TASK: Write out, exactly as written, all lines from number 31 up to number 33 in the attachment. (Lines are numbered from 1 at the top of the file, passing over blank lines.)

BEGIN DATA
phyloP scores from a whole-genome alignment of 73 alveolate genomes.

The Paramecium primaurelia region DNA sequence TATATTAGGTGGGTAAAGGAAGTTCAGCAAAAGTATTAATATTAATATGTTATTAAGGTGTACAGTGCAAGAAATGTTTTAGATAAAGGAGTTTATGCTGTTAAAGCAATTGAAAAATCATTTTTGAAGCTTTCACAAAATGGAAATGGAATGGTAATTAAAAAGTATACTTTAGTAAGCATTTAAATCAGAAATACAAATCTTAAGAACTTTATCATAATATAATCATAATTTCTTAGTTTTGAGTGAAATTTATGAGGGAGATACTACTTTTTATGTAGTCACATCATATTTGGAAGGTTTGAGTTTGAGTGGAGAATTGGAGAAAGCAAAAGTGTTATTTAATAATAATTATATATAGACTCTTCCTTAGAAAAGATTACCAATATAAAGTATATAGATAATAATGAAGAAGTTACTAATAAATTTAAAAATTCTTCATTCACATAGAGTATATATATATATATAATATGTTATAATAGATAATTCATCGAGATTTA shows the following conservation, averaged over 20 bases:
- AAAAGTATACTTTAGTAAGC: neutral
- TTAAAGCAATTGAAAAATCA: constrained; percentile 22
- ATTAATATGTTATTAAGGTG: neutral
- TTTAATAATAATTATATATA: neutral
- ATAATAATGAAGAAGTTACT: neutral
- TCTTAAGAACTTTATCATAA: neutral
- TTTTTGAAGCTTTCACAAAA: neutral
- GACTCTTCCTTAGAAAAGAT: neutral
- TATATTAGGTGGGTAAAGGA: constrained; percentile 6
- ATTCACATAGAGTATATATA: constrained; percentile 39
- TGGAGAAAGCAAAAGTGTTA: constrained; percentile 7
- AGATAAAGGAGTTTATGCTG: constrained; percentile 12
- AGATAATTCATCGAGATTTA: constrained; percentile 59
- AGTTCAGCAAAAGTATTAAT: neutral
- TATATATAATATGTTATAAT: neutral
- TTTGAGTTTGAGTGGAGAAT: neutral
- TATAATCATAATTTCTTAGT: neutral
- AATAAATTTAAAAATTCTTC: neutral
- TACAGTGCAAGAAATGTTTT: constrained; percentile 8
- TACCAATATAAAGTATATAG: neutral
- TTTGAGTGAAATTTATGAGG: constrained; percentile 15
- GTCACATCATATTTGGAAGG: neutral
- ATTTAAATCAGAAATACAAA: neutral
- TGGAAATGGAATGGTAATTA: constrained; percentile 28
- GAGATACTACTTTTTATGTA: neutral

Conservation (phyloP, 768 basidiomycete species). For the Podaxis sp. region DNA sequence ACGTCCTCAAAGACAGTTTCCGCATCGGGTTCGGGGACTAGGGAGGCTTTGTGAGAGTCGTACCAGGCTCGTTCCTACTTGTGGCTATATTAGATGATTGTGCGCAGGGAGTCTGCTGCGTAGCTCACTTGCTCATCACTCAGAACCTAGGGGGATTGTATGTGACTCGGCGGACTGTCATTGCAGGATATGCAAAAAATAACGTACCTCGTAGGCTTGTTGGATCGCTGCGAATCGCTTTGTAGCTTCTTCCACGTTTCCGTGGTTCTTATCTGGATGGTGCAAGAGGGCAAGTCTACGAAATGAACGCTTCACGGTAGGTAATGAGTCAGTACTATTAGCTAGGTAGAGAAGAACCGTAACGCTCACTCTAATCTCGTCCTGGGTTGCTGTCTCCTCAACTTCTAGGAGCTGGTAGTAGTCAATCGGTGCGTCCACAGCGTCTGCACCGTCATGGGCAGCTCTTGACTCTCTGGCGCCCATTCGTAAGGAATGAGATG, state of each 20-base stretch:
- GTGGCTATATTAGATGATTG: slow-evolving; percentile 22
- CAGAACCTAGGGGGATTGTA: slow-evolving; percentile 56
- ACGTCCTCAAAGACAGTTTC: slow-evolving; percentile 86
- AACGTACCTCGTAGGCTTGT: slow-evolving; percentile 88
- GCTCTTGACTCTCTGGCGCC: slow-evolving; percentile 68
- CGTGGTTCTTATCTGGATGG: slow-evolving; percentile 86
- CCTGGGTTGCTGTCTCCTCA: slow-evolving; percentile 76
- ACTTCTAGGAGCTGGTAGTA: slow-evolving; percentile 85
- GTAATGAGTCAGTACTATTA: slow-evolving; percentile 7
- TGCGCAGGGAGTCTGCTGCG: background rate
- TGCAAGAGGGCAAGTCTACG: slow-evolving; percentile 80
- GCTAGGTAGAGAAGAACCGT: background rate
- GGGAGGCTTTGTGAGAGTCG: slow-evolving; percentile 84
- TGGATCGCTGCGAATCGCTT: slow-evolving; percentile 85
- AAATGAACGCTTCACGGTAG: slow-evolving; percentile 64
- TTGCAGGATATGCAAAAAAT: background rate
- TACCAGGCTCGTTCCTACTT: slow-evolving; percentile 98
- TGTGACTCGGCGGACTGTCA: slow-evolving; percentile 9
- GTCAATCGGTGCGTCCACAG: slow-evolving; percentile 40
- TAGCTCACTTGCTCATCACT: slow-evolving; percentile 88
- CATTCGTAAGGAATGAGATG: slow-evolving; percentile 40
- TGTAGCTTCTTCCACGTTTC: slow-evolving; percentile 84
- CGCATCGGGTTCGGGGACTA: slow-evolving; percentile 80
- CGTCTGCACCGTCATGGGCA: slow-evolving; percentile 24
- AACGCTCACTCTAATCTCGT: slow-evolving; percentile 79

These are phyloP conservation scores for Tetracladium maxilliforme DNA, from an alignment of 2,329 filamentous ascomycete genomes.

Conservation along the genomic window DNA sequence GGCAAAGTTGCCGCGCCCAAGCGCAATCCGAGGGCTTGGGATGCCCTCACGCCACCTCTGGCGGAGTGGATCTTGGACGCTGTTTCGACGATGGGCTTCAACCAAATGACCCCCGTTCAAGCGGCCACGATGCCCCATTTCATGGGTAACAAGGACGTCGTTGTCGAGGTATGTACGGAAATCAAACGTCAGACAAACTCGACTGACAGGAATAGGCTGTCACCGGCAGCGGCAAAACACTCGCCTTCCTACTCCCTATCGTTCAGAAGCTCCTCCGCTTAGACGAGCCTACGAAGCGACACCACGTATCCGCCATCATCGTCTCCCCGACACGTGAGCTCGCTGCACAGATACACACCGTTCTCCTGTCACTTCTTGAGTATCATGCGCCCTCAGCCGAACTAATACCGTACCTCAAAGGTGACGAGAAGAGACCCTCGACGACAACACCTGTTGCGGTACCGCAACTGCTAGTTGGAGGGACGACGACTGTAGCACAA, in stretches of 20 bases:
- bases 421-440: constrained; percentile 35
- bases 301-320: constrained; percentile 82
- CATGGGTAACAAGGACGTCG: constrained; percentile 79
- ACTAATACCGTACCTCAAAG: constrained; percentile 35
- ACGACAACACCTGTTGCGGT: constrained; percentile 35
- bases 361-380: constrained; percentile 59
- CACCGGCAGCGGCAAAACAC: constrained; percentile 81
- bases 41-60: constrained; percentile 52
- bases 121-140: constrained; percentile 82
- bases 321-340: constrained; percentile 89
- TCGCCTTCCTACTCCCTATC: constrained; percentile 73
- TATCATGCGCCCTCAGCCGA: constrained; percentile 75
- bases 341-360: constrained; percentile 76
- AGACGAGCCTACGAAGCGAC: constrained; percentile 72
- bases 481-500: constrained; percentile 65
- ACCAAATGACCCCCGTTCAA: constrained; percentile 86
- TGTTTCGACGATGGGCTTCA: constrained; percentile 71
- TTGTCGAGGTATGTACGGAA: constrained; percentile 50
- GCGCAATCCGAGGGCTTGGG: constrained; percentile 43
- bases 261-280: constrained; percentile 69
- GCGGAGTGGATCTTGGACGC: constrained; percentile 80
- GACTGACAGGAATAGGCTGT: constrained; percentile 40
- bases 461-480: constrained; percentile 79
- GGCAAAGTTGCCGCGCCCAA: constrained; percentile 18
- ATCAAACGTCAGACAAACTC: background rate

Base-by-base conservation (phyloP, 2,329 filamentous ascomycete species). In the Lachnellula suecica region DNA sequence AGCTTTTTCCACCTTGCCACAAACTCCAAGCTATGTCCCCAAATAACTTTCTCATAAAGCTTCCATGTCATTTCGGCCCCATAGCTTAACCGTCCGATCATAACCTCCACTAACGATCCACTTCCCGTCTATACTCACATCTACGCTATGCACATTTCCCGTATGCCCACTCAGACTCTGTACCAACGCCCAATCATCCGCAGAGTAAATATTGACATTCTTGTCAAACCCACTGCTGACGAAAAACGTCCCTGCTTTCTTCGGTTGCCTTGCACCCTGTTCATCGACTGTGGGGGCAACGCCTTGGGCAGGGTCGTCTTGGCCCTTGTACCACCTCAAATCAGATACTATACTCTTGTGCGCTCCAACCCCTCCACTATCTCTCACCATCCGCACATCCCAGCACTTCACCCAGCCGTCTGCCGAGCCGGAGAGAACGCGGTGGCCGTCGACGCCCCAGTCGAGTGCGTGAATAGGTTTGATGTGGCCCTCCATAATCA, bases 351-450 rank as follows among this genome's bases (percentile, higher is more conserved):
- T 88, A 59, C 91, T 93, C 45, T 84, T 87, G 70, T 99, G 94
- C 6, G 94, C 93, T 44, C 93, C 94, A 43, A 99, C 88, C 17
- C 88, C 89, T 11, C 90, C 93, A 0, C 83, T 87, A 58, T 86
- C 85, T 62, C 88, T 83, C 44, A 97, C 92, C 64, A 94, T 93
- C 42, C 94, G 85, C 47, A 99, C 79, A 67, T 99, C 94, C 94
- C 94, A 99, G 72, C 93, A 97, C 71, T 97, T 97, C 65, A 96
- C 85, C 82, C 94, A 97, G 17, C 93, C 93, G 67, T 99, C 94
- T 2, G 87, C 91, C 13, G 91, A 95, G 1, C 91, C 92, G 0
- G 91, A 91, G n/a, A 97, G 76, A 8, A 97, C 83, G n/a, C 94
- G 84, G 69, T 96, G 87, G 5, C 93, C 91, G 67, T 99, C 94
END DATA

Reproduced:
- ACGTCCTCAAAGACAGTTTC: slow-evolving; percentile 86
- AACGTACCTCGTAGGCTTGT: slow-evolving; percentile 88
- GCTCTTGACTCTCTGGCGCC: slow-evolving; percentile 68